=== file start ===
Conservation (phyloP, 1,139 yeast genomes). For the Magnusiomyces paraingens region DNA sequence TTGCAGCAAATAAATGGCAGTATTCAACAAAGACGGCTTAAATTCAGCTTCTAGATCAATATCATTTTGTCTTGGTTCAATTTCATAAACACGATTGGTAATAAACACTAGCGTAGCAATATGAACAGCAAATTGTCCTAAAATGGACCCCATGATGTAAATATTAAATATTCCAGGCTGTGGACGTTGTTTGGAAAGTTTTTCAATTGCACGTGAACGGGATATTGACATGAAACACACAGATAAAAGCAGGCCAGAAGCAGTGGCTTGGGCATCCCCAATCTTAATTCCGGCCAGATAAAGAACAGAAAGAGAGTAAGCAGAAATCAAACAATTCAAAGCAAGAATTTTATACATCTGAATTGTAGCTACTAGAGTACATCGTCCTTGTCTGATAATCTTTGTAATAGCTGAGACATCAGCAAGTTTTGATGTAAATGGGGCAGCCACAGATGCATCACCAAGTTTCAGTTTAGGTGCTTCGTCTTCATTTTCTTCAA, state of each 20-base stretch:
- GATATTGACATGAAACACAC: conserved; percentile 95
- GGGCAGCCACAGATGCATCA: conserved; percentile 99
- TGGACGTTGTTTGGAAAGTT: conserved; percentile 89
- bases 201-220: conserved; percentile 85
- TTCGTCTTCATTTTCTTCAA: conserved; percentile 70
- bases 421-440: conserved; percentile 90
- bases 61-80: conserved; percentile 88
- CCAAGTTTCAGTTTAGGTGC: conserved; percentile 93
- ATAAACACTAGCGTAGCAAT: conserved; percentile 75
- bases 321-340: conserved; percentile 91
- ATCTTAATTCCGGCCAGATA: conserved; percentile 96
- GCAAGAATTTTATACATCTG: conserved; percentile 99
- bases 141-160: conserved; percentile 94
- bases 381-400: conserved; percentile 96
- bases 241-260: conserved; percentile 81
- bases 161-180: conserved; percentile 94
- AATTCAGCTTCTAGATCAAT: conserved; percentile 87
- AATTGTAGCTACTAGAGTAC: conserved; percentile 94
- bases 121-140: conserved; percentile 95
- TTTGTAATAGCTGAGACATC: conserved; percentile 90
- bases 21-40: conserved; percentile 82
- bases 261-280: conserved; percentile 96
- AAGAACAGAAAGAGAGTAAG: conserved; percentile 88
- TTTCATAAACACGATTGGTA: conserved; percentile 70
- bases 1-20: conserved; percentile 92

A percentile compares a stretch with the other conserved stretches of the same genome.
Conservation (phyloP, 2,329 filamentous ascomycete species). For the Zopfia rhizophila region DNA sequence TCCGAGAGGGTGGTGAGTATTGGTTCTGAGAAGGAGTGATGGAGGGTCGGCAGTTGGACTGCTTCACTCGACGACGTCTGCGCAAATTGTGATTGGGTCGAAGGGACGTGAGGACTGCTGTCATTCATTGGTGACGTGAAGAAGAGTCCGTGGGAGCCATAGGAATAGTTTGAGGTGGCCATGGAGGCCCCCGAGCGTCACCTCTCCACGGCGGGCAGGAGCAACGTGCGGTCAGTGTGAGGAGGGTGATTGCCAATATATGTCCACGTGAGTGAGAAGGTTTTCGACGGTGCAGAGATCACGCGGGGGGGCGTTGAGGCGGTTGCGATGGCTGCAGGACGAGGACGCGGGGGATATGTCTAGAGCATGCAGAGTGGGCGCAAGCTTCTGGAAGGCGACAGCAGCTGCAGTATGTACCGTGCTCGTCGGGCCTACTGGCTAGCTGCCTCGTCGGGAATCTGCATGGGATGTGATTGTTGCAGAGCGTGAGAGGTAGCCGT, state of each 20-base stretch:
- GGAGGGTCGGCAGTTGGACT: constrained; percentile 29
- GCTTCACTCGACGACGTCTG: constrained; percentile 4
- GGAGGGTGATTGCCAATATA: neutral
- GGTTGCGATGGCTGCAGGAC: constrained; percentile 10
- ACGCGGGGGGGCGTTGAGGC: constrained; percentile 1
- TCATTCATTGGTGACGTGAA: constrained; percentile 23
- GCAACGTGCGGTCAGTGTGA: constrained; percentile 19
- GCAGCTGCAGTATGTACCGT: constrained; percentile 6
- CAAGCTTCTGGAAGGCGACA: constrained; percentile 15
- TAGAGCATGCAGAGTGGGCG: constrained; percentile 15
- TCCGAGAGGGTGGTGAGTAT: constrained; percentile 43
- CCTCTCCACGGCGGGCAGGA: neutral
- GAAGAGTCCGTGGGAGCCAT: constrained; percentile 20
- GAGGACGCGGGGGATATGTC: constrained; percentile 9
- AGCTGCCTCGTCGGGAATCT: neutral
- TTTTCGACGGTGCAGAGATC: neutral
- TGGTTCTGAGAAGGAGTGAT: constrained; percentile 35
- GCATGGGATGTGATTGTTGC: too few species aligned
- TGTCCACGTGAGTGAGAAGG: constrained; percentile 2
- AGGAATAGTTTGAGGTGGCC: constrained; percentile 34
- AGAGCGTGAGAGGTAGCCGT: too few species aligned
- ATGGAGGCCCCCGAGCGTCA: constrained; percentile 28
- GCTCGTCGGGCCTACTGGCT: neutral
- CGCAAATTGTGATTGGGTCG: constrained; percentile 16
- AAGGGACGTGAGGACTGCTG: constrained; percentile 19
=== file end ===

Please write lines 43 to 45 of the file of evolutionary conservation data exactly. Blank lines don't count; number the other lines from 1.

- AGCTGCCTCGTCGGGAATCT: neutral
- TTTTCGACGGTGCAGAGATC: neutral
- TGGTTCTGAGAAGGAGTGAT: constrained; percentile 35